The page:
Make forty of the same strip squares as used in the quilt blocks.  Sew them together side by side in four strips of ten squares each.  Make sure that all the strips are running from top to bottom rather than side to side.

Use green squares for the cornerstones

Use green squares for the cornerstones

Sew one strip to the top and one to the bottom of the quilt.  Sew a 4.1/2″ green square to each end of the remaining two strips.  These are the cornerstones.  Sew one strip to each side of the quilt.

Third quilt border

Third quilt border

Third border for the scrap quilt pattern

Finally for the third border I have returned to the 2.1/2″ strips of green fabric.  You will need two lengths of 48.1/2″ for the top and bottom and two lengths of 52.1/2″ for the sides.

That completes the scrap quilt pattern top.  It is now ready for layering, quilting and binding.  Full details of these steps can be found in the quilting for beginners section, towards the bottom of the page.

Here’s the video:

I have made the first section of a machine quilting sampler quilt, pulling together some ideas for straight line quilting.  I will be adding to this, using simple quilting designs that I hope you will find helpful.  You can see it here:  machine quilting sampler.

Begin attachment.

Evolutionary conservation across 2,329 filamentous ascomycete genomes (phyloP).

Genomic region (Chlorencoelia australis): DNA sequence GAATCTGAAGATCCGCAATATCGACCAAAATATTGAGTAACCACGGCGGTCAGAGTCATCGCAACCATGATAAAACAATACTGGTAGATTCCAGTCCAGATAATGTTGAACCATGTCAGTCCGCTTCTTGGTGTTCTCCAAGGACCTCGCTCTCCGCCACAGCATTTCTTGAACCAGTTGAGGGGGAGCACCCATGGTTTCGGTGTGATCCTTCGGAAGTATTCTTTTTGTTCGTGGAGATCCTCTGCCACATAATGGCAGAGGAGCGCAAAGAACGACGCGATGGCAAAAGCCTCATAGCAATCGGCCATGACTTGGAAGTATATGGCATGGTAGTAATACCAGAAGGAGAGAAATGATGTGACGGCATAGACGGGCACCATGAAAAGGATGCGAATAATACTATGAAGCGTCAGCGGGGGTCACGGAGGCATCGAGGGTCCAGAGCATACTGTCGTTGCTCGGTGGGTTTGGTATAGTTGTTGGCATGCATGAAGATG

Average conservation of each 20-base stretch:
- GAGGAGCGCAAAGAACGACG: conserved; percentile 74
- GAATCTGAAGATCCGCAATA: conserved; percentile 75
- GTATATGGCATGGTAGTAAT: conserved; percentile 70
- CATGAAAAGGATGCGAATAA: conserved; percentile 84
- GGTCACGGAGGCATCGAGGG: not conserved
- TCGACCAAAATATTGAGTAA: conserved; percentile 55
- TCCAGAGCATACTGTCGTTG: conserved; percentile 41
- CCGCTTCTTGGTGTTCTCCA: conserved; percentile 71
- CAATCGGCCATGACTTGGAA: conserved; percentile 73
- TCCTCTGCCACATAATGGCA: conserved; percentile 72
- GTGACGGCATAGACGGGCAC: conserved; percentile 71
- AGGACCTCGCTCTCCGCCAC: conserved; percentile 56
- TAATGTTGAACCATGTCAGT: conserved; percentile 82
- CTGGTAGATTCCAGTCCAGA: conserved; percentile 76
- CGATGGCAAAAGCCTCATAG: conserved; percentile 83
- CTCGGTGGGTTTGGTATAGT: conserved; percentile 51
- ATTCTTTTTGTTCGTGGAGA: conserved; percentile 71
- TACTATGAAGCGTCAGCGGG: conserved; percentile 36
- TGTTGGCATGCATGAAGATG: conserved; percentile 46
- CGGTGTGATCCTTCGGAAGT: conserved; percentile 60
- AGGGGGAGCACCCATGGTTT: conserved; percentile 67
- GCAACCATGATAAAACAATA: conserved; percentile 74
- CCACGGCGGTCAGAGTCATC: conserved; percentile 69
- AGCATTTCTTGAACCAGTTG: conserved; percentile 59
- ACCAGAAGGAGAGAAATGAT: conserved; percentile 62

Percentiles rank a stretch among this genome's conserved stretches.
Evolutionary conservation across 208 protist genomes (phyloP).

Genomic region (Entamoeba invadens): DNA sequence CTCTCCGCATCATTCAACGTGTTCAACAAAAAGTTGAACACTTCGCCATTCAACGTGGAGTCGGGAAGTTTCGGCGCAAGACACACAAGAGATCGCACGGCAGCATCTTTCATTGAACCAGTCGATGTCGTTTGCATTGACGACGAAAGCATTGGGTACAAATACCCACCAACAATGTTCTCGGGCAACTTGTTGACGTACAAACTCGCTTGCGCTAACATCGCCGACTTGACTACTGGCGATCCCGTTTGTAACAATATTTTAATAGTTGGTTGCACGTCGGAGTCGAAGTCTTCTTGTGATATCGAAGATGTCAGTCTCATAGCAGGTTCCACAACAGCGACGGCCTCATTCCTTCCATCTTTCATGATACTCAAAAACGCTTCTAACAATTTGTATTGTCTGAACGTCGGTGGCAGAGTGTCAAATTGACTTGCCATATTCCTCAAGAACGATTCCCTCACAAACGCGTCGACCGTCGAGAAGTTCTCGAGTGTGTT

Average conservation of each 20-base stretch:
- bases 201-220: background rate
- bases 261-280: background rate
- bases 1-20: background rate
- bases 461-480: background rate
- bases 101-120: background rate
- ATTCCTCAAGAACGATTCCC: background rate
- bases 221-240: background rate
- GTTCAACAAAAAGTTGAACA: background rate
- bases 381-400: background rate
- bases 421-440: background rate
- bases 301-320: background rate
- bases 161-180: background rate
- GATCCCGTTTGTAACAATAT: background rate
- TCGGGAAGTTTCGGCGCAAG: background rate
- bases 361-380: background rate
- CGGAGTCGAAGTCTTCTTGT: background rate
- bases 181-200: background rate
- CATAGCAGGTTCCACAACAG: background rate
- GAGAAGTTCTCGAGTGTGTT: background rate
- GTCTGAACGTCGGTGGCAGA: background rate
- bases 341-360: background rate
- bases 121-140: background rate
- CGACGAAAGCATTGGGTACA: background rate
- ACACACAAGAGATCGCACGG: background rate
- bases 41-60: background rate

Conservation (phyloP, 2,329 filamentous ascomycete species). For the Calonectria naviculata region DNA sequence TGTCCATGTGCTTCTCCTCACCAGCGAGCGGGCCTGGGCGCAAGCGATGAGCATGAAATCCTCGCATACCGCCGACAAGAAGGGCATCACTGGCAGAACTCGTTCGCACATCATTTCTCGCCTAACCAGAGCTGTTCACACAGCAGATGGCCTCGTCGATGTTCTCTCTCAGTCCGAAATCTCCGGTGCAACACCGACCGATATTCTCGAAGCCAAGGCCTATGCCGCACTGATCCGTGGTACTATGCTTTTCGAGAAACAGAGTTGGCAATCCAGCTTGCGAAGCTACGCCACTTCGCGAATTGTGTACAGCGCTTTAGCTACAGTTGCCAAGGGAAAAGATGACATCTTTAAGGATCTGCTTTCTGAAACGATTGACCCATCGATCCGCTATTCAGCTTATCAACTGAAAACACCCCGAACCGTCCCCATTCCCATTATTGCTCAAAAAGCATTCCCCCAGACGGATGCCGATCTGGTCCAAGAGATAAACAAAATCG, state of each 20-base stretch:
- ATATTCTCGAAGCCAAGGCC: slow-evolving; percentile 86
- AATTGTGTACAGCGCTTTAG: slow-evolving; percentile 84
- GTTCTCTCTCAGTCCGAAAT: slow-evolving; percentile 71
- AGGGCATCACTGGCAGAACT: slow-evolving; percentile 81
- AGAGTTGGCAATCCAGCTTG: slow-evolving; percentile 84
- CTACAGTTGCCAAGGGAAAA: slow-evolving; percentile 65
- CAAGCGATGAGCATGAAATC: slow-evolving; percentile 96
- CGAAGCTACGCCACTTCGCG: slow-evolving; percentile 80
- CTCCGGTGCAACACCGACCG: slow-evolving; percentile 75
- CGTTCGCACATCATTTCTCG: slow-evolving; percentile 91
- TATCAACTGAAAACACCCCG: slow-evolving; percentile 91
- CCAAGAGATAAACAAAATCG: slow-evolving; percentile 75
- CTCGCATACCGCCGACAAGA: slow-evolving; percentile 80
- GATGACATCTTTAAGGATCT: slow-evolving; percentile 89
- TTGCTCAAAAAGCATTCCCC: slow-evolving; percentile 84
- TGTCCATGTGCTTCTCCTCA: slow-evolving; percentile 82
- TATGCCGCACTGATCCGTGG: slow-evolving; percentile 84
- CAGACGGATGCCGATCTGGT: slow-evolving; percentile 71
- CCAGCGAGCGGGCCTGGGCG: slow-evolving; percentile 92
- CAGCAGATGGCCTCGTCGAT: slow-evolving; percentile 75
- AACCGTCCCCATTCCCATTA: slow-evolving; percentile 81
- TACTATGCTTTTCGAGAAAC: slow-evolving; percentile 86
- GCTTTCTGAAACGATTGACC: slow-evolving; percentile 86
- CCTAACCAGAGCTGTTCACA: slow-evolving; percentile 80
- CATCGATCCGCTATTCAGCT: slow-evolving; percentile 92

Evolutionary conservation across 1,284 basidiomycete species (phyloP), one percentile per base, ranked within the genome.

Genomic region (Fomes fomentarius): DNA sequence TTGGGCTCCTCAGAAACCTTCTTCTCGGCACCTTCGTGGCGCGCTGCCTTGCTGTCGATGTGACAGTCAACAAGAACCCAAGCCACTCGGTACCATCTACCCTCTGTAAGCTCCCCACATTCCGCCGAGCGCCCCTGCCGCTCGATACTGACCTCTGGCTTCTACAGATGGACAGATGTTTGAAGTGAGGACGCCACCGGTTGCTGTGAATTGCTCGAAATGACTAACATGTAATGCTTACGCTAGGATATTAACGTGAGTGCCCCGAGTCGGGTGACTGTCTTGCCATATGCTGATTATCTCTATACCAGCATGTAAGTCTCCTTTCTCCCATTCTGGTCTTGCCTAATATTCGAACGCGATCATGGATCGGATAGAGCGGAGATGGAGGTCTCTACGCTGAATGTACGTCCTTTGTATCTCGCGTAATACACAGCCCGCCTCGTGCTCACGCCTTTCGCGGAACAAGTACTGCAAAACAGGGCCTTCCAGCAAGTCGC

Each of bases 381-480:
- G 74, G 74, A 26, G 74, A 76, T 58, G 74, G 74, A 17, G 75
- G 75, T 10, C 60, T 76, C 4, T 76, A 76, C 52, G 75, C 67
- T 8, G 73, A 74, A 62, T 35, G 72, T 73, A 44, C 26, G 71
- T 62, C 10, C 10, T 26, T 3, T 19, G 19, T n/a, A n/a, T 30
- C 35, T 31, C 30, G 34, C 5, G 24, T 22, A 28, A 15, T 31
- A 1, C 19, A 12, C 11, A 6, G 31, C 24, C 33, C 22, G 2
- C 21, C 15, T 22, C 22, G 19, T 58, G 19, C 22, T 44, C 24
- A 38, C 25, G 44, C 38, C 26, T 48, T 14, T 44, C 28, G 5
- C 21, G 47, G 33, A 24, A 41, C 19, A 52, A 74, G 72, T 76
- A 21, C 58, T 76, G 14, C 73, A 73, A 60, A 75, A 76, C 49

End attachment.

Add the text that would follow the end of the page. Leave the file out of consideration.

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Straight Line Quilting – Quilt Sampler


Straight line quilting

Straight line quilting

This straight line quilting tutorial is the first design in my machine quilting sampler quilt.  The whole idea for the sampler has come from all my efforts to engage with Minnie, my longarm quilting machine, over the past few weeks.  I am actually demonstrating the straight line quilting on my normal domestic machine because of course the designs that I am going to use in my sampler can be sewn on any machine.  I have used plain fabric in a light colour with black thread for the quilting so that it shows up well.  The size of the quilt is about 32″ by 42″ for the very technical reason that I had a piece of wadding that size in my stash.  As I go along, I will be subdividing the quilt into sections about 8″ square.